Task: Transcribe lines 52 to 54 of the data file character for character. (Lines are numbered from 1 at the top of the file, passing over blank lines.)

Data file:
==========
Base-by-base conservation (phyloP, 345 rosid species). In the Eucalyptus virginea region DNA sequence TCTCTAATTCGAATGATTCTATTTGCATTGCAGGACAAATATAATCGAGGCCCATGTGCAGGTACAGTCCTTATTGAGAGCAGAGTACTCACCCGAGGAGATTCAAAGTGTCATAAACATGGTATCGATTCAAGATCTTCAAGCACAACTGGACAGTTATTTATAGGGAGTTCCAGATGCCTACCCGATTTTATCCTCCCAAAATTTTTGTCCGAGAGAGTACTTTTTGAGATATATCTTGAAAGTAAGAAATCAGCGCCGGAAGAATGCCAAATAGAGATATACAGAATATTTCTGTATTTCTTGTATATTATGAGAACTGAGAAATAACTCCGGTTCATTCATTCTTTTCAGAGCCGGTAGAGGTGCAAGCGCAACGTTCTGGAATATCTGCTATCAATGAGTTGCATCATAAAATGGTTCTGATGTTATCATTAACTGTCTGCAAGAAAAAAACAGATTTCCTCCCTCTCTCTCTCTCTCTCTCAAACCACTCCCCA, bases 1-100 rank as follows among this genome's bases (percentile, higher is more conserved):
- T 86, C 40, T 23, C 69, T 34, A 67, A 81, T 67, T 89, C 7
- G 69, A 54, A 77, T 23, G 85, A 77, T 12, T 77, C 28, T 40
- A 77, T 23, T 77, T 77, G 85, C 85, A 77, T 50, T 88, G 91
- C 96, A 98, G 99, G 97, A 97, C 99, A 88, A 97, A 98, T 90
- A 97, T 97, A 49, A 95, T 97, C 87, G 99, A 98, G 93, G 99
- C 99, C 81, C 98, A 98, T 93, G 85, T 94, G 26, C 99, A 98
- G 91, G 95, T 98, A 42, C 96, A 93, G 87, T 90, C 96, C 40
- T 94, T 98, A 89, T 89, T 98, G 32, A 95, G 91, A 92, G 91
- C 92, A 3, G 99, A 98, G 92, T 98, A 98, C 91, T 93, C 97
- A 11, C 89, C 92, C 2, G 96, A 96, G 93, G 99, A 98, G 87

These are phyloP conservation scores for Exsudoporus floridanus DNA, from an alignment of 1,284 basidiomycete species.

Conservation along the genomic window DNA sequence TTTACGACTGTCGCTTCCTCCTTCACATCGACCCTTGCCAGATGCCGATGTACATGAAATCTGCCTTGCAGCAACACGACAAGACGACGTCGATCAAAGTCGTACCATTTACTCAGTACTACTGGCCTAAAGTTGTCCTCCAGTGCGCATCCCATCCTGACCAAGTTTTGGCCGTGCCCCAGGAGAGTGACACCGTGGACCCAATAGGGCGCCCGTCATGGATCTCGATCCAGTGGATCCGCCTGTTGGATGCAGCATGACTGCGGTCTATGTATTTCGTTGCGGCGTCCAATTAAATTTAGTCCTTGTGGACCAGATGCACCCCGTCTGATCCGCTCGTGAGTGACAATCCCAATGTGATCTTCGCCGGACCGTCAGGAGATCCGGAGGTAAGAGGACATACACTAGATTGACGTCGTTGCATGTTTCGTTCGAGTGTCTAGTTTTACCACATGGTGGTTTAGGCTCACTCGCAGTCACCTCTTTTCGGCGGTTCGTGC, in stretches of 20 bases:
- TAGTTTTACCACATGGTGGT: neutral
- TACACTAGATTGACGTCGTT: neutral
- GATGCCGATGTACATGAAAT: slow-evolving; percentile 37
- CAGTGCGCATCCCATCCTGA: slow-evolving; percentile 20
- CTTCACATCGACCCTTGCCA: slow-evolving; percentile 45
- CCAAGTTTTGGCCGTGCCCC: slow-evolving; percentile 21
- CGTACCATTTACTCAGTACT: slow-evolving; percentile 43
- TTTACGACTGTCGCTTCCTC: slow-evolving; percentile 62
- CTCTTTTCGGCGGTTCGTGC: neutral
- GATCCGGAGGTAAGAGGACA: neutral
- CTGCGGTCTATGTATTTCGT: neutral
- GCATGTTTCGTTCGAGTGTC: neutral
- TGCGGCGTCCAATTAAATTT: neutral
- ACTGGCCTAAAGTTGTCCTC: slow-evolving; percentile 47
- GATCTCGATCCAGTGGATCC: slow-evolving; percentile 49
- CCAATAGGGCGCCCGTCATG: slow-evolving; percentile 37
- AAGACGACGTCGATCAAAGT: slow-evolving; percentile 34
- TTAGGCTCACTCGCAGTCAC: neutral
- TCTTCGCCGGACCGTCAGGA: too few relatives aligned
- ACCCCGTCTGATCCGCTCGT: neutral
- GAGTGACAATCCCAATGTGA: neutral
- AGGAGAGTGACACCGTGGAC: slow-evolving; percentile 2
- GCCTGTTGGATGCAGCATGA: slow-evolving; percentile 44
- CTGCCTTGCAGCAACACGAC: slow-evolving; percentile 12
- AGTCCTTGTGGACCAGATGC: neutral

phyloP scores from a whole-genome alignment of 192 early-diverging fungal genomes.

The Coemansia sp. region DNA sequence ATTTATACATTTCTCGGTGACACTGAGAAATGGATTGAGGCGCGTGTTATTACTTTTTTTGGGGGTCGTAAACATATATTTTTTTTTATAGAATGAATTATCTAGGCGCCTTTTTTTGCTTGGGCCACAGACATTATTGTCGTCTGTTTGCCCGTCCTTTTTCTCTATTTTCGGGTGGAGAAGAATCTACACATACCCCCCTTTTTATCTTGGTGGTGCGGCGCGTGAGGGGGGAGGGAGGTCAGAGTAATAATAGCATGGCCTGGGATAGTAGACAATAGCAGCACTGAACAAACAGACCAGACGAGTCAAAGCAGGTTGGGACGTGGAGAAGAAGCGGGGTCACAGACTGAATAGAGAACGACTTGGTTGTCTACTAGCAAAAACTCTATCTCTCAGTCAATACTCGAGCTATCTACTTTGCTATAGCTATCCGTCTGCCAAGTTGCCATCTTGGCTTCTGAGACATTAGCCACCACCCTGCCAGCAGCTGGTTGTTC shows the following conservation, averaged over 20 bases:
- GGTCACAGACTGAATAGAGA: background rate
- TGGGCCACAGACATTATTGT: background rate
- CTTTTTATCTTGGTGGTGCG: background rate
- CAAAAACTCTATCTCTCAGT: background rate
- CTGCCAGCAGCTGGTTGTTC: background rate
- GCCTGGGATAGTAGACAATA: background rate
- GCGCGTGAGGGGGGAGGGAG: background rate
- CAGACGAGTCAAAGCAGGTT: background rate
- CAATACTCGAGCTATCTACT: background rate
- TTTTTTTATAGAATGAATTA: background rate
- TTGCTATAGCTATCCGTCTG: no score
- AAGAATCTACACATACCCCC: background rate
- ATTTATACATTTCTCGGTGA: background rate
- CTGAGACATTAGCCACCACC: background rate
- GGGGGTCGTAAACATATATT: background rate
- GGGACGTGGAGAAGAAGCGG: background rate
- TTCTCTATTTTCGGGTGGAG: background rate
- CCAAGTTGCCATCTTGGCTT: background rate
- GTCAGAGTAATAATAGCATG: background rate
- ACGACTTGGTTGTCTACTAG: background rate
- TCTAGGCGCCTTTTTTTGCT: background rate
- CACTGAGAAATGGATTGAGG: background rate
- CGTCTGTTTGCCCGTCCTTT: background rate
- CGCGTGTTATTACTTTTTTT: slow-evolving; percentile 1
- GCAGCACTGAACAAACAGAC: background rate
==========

- AAGAATCTACACATACCCCC: background rate
- ATTTATACATTTCTCGGTGA: background rate
- CTGAGACATTAGCCACCACC: background rate